Tag:OKlahoma
Posted on: July 14, 2008 2:36 pm
 

Some thoughts on the best coach series...

I purposefully waited until the coaching series was over to go back and dissect the numbers. When picking the 

coaches in each category, I didn't want to be influenced.

Anyway, here is how it breaks down ...

 The big winners were the SEC and Big 10. Surprise! Eighteen of the 66 coaches chosen came from the SEC (27.2 percent). The Big Ten had 13 picks (19.7 percent). Only three of the coaches came from non-BCS leagues (two from Conference USA and one from the WAC).

 Another surprise (not). Nine of the 66 coaches came from schools in Florida.

 

 The Big 12 and Pac-10 each led with three coaches on the dream staff. Norm Chow (UCLA, offensive coordinator), Pat Ruel (offensive line, USC) and Pete Carroll (head coach, USC) came from the Pac-10. In the Big 12, there were Cale Gundy (running backs, Oklahoma), Bruce Walker (tight ends, Missouri) and Brian Cabral (linebackers, Colorado). The Big Ten and SEC each had two "bests".

 USC and Florida tied for the most coaches on the list, each with five. That means that more than half the staffs at those schools are among the best in the country. That would make sense since the schools have combined to finish No. 1 in the AP poll three of the last five years.

 Thirty-five total schools were represented, including at least two programs from all six BCS conferences. Notre Dame did not have a coach on the list. However, East Carolina, Hawaii, UNLV and Tulsa did.

 The only SEC schools not represented were Vanderbilt, South Carolina, Kentucky and Mississippi State.

 

 The only conferences not to have at least one coach on a list were the Sun Belt and MAC.

 

 Nine of the dream staffers have won a national championship. The only ringless member is Missouri tight ends coach Bruce Walker.

Coaches I wished could have made the list but didn't:

 South Florida defensive backs coach Troy Douglas (coached first-rounder Mike Jenkins and fifth-round Trae Williams in 2007).

 There were too many good offensive coordinators. Among those that deserve mention: Bryan Harsin, Boise State; Mike Locksley, Illinois; Joker Phillips, Kentucky; Jim Bollman, Ohio State; Steed Lobotzke, Wake Forest.

 How do you leave off defensive coordinators DeWayne Walker of UCLA and Wally Burnham of South Florida?

 

 This has nothing to do with the coaching series but I found it interesting that Texas A&M's new president Elsa Murano isn't expecting much out of Mike Sherman in his first season.

"I have great expectations for coach (Mike) Sherman. Poor guy," Murano told the San Antonio Express-News. "We all think he needs to win the championship the first year, which of course cannot possibly happen. We need to give him a chance to rebuild.”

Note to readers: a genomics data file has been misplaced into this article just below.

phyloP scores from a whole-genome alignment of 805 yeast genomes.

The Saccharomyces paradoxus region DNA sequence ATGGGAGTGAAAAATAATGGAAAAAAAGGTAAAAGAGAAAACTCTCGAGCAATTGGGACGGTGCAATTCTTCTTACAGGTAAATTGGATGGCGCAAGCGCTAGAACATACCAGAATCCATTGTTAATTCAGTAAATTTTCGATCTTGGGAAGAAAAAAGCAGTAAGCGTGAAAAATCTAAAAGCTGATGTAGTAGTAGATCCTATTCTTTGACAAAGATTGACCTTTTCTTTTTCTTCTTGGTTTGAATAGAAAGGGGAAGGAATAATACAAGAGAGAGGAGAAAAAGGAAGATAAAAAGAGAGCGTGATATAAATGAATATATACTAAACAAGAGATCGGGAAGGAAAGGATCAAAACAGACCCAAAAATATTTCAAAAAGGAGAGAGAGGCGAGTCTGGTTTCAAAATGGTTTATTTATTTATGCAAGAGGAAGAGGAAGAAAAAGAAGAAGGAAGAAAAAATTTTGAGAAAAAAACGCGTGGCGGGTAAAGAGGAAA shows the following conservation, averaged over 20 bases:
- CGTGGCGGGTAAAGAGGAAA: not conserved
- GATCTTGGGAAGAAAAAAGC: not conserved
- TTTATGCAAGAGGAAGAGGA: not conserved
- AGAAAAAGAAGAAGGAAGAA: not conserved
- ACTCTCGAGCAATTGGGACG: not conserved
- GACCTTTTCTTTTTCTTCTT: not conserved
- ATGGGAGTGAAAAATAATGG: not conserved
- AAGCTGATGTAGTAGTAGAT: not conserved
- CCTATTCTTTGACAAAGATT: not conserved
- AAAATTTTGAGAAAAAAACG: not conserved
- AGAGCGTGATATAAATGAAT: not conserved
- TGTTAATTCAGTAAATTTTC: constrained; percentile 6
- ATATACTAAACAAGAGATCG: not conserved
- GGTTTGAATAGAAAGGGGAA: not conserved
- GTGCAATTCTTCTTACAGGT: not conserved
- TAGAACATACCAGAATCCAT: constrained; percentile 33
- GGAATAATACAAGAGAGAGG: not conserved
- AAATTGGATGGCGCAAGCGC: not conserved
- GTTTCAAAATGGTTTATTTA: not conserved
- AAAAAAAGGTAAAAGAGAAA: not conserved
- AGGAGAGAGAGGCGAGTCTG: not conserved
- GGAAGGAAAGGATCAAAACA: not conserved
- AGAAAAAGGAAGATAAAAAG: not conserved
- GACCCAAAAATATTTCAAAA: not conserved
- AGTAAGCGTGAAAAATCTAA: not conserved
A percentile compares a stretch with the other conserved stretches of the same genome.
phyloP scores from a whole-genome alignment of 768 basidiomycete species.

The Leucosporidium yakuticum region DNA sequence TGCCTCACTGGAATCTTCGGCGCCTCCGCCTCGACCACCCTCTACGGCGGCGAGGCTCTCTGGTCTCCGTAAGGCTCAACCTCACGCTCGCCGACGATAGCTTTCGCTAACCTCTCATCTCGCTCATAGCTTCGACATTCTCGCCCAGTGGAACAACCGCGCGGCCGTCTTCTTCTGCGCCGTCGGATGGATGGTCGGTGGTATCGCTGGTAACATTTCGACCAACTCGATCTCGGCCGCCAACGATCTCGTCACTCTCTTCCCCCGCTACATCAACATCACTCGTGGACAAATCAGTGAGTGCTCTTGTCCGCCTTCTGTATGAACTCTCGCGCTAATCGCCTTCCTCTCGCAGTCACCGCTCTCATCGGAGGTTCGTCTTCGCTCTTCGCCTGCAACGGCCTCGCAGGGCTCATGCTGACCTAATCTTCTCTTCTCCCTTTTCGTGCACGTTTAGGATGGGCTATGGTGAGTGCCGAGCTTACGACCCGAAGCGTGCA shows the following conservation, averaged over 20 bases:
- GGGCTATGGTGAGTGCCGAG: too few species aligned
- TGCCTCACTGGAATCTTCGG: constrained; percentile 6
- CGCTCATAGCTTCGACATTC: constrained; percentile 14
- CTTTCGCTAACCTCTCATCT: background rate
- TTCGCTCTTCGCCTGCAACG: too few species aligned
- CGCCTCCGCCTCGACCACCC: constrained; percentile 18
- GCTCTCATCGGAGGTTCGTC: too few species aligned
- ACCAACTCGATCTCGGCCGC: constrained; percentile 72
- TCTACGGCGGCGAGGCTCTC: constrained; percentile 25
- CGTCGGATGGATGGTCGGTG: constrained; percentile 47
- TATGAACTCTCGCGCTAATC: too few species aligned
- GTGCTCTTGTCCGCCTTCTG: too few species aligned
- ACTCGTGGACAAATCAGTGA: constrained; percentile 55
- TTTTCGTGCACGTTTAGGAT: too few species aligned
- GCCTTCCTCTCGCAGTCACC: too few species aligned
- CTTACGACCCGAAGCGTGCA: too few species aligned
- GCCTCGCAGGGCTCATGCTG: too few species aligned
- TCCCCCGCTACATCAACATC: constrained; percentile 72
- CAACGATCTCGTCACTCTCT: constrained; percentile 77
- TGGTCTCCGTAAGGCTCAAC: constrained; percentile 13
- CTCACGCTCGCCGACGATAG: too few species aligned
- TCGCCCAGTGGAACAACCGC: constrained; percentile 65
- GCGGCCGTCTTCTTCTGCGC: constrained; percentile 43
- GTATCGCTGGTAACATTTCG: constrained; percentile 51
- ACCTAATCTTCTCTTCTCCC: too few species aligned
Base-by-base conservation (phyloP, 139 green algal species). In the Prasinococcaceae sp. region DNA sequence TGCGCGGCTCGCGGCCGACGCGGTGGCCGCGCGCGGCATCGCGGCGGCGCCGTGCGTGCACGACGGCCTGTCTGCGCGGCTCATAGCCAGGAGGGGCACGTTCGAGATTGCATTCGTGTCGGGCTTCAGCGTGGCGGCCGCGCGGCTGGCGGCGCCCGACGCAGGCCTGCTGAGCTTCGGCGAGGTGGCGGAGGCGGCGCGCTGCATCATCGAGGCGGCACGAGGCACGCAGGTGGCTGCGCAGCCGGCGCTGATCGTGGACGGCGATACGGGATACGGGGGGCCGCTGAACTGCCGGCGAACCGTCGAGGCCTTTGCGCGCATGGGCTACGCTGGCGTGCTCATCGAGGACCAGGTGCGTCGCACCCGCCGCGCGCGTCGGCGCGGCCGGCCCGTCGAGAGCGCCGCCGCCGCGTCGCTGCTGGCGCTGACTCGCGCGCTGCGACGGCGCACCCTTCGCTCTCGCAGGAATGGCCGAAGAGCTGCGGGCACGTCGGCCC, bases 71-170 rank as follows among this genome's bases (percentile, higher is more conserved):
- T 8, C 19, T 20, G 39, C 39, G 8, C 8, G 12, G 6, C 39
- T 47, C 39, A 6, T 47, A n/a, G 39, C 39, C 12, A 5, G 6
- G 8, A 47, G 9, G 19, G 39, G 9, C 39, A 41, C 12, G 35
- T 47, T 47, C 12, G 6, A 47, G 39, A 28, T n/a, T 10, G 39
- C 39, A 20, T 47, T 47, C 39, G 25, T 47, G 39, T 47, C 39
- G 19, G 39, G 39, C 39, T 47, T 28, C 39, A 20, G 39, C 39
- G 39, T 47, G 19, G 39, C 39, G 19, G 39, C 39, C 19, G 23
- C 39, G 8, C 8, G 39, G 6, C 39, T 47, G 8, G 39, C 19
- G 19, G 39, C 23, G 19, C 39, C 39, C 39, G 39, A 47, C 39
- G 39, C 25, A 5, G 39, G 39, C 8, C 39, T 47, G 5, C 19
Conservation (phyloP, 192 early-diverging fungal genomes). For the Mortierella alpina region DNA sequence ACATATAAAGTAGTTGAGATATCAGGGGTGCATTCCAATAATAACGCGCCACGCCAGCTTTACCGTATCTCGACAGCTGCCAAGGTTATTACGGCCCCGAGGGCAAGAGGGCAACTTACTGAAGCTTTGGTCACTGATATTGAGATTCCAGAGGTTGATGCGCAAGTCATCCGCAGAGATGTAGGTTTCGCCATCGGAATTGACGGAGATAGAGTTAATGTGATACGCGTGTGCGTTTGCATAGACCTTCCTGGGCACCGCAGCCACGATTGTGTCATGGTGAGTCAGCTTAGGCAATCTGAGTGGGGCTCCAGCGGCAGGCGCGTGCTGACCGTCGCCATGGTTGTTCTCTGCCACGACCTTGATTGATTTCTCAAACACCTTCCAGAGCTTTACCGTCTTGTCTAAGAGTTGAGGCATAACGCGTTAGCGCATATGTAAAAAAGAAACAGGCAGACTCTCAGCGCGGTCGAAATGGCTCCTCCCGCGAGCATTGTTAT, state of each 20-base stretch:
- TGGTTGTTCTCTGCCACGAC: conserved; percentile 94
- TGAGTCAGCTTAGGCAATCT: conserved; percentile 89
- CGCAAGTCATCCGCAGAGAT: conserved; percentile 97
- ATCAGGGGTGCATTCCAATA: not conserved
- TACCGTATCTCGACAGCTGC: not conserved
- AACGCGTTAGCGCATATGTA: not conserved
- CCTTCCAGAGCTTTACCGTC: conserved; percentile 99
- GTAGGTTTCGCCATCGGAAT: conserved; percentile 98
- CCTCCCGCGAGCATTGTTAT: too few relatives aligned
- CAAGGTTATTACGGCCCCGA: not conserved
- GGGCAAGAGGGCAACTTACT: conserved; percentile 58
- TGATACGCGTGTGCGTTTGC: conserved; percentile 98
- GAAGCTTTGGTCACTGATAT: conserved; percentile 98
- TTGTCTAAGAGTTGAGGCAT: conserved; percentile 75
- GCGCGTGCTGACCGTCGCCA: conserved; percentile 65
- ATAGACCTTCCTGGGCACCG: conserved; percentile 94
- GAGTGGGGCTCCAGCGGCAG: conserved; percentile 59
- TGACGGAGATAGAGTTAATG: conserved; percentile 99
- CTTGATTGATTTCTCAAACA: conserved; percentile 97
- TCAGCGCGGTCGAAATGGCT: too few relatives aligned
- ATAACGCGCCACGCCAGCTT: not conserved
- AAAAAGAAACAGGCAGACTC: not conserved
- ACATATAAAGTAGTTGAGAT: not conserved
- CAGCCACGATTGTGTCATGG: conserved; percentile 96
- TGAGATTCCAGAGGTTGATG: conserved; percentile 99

Cannot possibly happen? You've got to love Murano's candor.

Posted on: July 9, 2008 7:09 pm
 

Ten wise guys

Ten players who could be in the NFL right now but aren't. In other words, thanks for staying in college guys ...

1. Jim Laurinaitis, LB, Ohio State -- It's more about getting a degree (Laurinaitis wants to be a broadcaster) than chasing another national championship game.


2. James Davis, RB, Clemson -- Actually declared before wisely pulling out of the draft to re-form Thunder and Lightning (with C.J. Spiller) at Clemson.


3. Rey Maualuga, LB, USC -- A wild child as a freshman, maybe the No. 1 linebacker in the country as a senior.

4. Michael Oher, OT, Ole Miss -- How many guys have a book written about them before they get to college?

5. Darry Beckwith, LB, LSU -- The scouts love his pursuit. Playing behind another great LSU line Beckwith should have a monster year.


6. Malcolm Jenkins, DB, Ohio State -- Is there anything more pure than this?: "I don't feel that I've accomplished everything I can accomplish in college football," Jenkins said, "and there's still a lot for me to conquer and shoot for - the national championship, another Big Ten championship, the Thorpe Award. And I really look forward to the honors and perks associated with being a senior on this team."

7. Duke Robinson, OL, Oklahoma -- Get your tears of a clown puns out of the way, this great nephew of Smokey Robinson had an amazing 13 knockdown blocks against Miami.

8. Alex Boone, OT, Ohio State -- Boone is coming back to win an Outland Trophy, ahem, if not a national championship.

9. Macho Harris, CB, Virginia Tech -- This has to be a success story: Harris declared for the draft even though he was projected in the third round. Four days before the deadline, he pulled his name back.


10. Jonathan Luigs, C, Arkansas -- How does it get better after winning the Rimington Trophy while blocking for Darren McFadden and Felix Jones?

 


Posted on: March 13, 2008 8:04 pm
 

Biggest upset of the conference tournaments?

It was in the Big 12 Thursday afternoon ... unless you're a fan of women's basketball, csurams.cstv.com/sports/w-baskbl/re
caps/031208aae.html
and let's face it, who isn't?

(Now, back to reality)

Colorado beating Baylor 91-84 in the first-round here in Kansas City could have reverberations around the NCAA bracket. Baylor, which thought it was safely in, is now sweating a bit after a No. 12 seed won a first-round game for the first time in Big 12 history. CU, 12-19, isn't going anywhere but it could have possibly opened up a spot for someone else.